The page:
I read a study in a credible journal that physicians are much more likely to follow lowcarb diets to lose weight themselves than to prescribe lowcarb weight loss plans to their patients. (Sorry I don't have the citation.) I guess that there's a view that superior people like themselves can be disciplined enough to stick to lowcarb and not mistakenly combine high fat with high carb, but their patients probably can't be trusted to get it right. I hope this view is changing, as the benefits of low carb weight loss for the insulin-resistent get more press, and the poor support for the fat-heart disease hypothesis gets more taken for granted in the medical literature.

I think there may also be a fear of lawsuits. Suppose you prescribe a low-carb, high-fat diet to a patient who then has a heart attack. (It could happen - LCHF reduces the risk of heart disease, but doesn't eliminate it!) Can you imagine the headlines? "Doc Kills Heart Patients With Bacon And Egg Diet".

(Not that far fetched - every time I surf past the local news, they seem to have some health-related scaremongering.)

On the other hand, if you prescribe a low-carb diet, it won't work ... but the odds are no one will sue you or do a Channel 9 Special Investigative Report.

I think that as the evidence for low-carb becomes better known, and as there are more books that explain the science for people who don't read medical journals, it'll become easier for doctors to discuss low carb without worrying about lawsuits and backlash.

jmc305 03-03-2013 04:30 PM

Quote:

Originally Posted by JMacB (Post 16291918)
Jmc - that's funny. I went to Vanderbilt 25 years ago and the fat-gram counting diet was started there. We were the guinea pigs in Rand Hall (the cafeteria). What was it called? The t factor? I remember eating so many jelly beans because they had no fat! And yet I was starving all the time and never kept the weight off. Hmmm, funny that...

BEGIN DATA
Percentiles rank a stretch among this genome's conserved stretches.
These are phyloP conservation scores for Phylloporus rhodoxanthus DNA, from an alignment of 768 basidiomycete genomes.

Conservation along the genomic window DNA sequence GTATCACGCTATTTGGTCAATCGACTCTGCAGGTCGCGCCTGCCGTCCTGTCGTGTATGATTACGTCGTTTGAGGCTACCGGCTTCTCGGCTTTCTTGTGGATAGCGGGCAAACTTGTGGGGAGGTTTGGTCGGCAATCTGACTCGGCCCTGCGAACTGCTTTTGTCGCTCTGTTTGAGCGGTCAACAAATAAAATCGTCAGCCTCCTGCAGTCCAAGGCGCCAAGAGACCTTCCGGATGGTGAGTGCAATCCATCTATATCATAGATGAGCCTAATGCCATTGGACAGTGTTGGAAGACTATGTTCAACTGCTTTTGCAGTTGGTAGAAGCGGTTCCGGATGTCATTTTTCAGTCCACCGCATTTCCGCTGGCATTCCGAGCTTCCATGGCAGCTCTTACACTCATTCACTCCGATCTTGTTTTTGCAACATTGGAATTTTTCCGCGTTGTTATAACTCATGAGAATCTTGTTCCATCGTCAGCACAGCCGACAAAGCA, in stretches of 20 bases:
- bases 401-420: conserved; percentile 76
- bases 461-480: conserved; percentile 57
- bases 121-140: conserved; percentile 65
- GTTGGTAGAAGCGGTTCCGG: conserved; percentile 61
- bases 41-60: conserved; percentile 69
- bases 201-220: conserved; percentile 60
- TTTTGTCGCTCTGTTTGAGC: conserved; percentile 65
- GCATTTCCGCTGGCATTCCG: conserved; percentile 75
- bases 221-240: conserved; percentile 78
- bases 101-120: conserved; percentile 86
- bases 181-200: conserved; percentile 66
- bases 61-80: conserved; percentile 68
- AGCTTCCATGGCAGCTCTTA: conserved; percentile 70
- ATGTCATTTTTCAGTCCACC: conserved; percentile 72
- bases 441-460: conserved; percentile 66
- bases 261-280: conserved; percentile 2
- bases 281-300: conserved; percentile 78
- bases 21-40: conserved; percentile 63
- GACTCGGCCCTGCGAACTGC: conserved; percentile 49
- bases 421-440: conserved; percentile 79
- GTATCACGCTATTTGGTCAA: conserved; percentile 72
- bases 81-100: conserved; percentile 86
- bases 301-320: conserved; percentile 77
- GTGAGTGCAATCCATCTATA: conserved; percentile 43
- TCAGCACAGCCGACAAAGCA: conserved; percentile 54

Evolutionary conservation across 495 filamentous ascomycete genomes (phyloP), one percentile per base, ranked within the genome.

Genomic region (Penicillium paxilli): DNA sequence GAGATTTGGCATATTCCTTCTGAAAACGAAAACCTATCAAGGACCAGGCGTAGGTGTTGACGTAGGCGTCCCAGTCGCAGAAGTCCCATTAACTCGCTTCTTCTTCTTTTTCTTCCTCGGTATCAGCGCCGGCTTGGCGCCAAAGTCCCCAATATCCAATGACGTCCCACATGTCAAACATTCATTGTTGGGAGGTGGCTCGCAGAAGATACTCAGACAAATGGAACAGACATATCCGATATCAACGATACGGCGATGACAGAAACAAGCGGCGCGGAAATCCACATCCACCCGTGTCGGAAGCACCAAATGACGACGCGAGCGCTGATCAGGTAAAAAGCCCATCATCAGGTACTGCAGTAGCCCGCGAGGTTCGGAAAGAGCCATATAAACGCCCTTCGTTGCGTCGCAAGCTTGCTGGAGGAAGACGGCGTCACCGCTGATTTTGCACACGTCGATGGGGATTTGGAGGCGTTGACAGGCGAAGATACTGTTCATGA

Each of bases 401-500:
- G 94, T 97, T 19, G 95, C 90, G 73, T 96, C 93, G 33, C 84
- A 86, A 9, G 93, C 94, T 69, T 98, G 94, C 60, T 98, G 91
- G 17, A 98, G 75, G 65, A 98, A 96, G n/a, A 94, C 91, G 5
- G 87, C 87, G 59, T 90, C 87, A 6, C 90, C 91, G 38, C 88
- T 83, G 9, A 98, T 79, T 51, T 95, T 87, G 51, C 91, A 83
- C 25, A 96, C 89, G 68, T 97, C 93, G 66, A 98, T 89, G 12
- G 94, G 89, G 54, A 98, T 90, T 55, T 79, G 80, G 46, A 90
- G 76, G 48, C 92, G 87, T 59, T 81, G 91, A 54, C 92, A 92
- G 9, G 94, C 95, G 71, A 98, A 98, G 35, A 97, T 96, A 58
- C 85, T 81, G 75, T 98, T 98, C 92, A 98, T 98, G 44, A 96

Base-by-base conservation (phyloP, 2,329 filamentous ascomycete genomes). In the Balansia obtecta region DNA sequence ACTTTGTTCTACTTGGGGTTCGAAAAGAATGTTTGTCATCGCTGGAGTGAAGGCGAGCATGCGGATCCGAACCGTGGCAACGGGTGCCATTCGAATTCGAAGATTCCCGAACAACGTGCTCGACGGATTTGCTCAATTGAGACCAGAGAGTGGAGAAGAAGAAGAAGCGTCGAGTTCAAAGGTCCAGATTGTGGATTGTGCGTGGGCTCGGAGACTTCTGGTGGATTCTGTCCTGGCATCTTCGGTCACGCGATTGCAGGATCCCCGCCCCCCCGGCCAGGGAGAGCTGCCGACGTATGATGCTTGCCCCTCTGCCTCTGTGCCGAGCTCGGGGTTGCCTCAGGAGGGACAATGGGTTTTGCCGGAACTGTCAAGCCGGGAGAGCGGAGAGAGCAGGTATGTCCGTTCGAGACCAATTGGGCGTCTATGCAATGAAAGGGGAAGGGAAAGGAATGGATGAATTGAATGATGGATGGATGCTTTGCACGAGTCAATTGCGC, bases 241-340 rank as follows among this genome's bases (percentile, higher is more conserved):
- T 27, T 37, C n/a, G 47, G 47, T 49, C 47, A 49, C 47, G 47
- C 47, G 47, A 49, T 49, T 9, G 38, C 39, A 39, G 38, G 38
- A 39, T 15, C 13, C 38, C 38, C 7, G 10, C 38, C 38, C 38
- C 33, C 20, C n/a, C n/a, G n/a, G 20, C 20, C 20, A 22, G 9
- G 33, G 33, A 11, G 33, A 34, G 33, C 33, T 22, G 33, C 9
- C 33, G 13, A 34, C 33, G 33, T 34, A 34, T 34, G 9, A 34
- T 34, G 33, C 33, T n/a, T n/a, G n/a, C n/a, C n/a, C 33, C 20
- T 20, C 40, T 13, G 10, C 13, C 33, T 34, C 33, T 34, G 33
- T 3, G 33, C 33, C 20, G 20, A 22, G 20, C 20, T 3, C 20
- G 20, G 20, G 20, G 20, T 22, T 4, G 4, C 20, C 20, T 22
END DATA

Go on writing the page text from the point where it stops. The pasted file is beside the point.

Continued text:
My mom's doctor recommended the Dukan diet. Things like that amaze me.

PPPPPPPFFFFFFFFTTTTTTTT You mean the copy of the T-factor diet that is sitting on my bookshelf not 5 feet away from me as I type this? Yeah, one of my wife's doctors was preaching that crap. Jellybeans and plain popcorn and baked potatoes. Sounds crazy. They get by with a lot of nonsense because people figure "Hey if it came from freaking VANDERBILT it HAS to be the real deal, right???"

JMacB 03-03-2013 04:35 PM

That very one! We were all so impressed with ourselves at the time. Hey - no fat grams in alcohol! Everywhere you went you got fat gram counts. Blech. To cleanse the memory, I'm going to fry some bacon.

Strawberry 03-03-2013 06:13 PM

Quote:

It's not like physicians have much to say about how they practice medicine anymore.
YES... not only that, but the primary care physicians are getting tracked by insurance companies to see if they do things like "diet education" with their diabetics and overweight patients (and you know what kind of education that ends up being). And if they ARENT doing it, they will get reduced payouts or taken off the list of preferred providers, because in the insurance co minds they arent doing everything to promote health and reduce future health care costs.